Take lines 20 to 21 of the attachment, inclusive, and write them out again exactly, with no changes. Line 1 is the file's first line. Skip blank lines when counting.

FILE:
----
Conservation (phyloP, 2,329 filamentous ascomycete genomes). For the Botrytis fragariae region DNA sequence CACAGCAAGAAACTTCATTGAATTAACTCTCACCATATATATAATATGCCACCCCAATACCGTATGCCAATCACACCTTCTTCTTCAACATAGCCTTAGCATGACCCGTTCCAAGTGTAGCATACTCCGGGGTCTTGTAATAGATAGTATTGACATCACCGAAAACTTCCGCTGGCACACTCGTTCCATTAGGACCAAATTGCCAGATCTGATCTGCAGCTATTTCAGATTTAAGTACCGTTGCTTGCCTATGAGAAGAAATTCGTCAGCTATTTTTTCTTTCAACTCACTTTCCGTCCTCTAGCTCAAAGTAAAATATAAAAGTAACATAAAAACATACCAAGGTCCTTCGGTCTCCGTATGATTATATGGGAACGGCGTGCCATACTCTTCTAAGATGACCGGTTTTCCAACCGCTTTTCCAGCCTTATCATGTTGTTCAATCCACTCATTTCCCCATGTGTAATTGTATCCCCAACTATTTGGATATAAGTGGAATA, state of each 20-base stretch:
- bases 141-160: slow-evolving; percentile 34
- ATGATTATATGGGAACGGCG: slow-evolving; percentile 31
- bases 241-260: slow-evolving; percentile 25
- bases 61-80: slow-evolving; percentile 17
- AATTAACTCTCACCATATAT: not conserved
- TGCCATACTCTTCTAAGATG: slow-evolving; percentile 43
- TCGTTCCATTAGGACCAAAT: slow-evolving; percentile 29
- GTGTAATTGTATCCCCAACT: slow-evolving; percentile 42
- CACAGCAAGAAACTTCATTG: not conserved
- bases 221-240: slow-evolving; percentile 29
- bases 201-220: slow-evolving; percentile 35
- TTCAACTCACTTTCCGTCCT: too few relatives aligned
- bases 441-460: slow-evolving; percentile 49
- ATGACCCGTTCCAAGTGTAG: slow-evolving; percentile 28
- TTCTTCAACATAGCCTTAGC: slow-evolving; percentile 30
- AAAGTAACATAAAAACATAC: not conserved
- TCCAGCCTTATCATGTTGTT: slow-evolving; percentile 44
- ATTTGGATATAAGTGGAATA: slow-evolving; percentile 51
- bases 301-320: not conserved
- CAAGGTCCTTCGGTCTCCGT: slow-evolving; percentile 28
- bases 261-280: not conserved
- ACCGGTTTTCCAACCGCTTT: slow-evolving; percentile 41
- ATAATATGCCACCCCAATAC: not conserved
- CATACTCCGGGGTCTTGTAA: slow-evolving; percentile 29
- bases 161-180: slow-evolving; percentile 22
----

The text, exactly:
- bases 301-320: not conserved
- CAAGGTCCTTCGGTCTCCGT: slow-evolving; percentile 28